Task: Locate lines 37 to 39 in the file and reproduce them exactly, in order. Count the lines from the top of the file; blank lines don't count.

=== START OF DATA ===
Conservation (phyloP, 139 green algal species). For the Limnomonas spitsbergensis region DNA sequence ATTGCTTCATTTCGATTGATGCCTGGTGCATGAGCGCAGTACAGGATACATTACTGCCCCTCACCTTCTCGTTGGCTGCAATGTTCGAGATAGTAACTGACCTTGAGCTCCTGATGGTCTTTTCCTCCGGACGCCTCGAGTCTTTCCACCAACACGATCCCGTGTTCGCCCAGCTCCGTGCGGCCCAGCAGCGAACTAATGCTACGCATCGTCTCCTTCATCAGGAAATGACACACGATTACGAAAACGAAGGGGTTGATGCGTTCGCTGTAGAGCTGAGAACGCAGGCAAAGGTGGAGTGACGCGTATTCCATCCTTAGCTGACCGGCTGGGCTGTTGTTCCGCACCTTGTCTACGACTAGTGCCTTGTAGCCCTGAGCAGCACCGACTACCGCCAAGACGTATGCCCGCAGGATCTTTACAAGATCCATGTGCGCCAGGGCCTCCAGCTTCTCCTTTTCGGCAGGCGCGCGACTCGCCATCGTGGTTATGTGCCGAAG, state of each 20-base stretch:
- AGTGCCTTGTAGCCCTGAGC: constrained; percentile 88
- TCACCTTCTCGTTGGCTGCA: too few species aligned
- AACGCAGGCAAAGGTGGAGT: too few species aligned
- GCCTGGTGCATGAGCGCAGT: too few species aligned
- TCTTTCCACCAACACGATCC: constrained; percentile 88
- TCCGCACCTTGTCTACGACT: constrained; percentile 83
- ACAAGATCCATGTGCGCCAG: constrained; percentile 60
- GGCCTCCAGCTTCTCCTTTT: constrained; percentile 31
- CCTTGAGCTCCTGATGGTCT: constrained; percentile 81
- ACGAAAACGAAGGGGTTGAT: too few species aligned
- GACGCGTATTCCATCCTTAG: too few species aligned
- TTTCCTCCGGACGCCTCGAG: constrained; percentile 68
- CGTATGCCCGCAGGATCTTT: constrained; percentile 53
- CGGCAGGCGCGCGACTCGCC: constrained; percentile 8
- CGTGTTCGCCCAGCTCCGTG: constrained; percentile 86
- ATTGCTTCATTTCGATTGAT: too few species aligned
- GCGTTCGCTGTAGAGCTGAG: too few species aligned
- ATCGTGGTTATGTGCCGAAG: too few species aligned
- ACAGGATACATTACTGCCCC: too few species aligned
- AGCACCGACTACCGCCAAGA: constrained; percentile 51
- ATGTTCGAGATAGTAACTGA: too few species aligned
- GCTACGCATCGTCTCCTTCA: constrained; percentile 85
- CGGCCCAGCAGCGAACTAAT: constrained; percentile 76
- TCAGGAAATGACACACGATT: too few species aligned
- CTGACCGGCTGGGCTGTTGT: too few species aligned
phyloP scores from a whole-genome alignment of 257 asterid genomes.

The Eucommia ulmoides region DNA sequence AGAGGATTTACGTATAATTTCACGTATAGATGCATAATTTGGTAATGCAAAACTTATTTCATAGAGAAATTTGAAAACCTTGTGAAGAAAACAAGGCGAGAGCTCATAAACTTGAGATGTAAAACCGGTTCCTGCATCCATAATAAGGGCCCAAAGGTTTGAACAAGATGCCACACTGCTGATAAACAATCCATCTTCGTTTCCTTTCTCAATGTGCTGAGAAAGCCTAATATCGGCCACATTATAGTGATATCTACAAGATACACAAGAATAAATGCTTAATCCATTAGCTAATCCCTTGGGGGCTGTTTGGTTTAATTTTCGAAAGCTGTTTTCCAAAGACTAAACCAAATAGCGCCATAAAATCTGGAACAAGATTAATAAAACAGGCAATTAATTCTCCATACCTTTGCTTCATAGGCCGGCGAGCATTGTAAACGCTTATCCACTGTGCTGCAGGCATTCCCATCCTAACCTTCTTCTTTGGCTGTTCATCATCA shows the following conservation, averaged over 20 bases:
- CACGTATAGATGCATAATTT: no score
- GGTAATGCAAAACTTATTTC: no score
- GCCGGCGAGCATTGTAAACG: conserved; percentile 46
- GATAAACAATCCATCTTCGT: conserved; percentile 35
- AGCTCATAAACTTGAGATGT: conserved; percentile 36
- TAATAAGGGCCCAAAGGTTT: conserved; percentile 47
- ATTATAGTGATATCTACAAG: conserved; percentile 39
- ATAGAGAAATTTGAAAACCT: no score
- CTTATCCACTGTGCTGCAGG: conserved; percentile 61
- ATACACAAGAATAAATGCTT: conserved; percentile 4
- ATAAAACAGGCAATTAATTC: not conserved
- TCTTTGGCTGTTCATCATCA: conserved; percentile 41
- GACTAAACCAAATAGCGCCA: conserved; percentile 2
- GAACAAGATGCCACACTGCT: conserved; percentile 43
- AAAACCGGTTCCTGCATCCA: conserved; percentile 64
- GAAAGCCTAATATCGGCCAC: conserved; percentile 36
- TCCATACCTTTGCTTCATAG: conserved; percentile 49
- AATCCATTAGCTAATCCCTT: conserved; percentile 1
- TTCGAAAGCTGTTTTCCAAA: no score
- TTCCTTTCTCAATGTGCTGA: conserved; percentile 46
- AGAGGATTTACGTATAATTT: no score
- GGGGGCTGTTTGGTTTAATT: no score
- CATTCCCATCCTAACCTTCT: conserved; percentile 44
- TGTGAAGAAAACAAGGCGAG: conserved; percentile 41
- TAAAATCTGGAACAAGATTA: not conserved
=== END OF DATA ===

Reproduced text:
- CTTATCCACTGTGCTGCAGG: conserved; percentile 61
- ATACACAAGAATAAATGCTT: conserved; percentile 4
- ATAAAACAGGCAATTAATTC: not conserved